Different toxic mechanisms are activated by emission PM depending on combustion efficiency

O. Uski (Corresponding Author), P.I. Jalava, M.S. Happo, J. Leskinen, O. Sippula, J. Tissari, J. Mäki-Paakkanen, Jorma Jokiniemi, M.-R. Hirvonen

Research output: Contribution to journalArticleScientificpeer-review

40 Citations (Scopus)


Ambient air levels of fine particulate matter (PM=2.5µm) are associated with mortality and morbidity. In addition to traffic, large quantities of fine and ultrafine particles (UFPs=100nm) are emitted by residential wood combustion. Polycyclic aromatic hydrocarbon (PAH) and soot-rich emissions from small scale heating appliances have been linked with a plethora of toxicological effects. Recently, new technology appliances have been introduced into use although there are several uncertainties related to the toxicological properties of those emissions. In this study, PM1 (PM=1µm) emissions from three different biomass combustion situations were compared. PM samples were produced in a novel adjustable biomass combustion reactor to avoid the problems encountered if one uses different appliances to generate the desired combustion conditions. The combustion conditions represented efficient, intermediate and smoldering situations. The concentration related effects of the particles (15, 50,150 and 300µgml-1) were investigated in a RAW264.7 macrophage cell line after 24h' exposure. We analyzed cellular metabolic activity, cell cycle, and indicators of genotoxicty, oxidative stress and proinflammatory responses. Interestingly, the particles collected from smoldering and intermediate combustion conditions decreased cellular metabolic activity less than those from efficient combustion (10-fold difference). However, the samples from intermediate and smoldering combustion evoked greater DNA damage in the comet assay (2.5-fold difference). In contrast, only the particulate samples from efficient combustion triggered G2-cell cycle arrest and oxidative stress in the macrophages. These results indicate that ash rich PM emissions from appliances with almost complete combustion may still exert health impacts. However, particulate emissions from efficient combustion were small when compared to the two other situations. Thus, even with their faults and the obvious need for development, consumers should be encouraged to purchase efficient combustion devices in order to reduce exposure to PM induced adverse health effects.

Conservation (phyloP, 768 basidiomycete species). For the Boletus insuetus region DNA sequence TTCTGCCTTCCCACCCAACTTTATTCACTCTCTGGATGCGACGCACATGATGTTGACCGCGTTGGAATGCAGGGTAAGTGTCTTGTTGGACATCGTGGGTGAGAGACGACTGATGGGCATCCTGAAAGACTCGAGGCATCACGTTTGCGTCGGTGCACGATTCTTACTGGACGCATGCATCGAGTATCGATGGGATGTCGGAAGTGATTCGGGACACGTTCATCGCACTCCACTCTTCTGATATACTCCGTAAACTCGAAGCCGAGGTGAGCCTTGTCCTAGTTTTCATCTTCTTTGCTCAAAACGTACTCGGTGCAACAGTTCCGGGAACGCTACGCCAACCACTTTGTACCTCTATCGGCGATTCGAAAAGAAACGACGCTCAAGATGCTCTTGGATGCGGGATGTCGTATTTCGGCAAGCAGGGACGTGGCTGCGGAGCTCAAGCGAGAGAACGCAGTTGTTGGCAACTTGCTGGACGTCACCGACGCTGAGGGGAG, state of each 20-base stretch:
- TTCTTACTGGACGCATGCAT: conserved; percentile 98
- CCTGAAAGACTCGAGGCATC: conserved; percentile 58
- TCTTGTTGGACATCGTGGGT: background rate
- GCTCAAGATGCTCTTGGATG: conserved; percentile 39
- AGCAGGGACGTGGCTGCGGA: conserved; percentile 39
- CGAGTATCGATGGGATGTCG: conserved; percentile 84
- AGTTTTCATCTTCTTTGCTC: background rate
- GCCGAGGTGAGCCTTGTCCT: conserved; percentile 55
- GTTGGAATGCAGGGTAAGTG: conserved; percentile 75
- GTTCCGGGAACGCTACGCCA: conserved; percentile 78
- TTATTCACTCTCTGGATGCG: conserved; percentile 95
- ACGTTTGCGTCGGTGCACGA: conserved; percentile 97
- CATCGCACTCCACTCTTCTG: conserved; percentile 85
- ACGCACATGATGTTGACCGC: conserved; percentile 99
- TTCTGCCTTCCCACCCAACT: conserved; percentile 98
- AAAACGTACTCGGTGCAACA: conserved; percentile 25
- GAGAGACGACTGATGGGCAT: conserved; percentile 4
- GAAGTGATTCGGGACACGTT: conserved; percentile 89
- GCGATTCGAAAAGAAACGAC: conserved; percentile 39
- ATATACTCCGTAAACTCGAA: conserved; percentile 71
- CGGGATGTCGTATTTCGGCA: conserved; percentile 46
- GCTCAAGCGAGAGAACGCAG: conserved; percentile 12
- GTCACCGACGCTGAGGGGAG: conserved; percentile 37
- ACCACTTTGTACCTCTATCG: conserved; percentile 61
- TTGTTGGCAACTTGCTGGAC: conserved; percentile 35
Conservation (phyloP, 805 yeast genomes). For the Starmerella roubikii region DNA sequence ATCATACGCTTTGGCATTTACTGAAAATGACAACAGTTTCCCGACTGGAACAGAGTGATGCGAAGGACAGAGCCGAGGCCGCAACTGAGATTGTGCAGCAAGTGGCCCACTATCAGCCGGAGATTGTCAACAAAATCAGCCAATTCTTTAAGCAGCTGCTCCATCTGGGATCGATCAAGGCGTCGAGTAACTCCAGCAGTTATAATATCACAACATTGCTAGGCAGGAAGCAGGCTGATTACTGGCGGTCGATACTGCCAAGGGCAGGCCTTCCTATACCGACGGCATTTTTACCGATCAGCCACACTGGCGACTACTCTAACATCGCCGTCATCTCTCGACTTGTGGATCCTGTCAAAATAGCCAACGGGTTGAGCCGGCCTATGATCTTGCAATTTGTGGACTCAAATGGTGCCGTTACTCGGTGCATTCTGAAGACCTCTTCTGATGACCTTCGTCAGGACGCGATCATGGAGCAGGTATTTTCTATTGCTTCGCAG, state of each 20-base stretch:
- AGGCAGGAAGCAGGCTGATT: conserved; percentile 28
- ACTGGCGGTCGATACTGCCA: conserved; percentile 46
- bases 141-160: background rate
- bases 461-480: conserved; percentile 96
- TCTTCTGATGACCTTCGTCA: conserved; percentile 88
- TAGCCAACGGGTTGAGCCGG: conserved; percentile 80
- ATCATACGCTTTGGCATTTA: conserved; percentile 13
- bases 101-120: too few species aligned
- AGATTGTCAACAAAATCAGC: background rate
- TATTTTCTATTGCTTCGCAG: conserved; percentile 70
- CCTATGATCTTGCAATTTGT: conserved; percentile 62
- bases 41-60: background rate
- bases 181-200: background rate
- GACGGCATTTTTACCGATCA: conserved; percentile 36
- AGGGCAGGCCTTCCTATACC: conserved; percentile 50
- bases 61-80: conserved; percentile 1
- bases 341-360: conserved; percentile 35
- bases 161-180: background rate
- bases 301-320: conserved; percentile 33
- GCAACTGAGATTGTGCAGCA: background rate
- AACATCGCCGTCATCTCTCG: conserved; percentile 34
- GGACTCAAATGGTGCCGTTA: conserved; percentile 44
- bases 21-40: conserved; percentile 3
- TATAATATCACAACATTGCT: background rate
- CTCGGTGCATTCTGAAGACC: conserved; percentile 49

Original languageEnglish
Pages (from-to)623-632
JournalAtmospheric Environment
Publication statusPublished - 2014
MoE publication typeA1 Journal article-refereed


  • biomass
  • combustion
  • aerosols
  • chemical composition
  • particles
  • emissions


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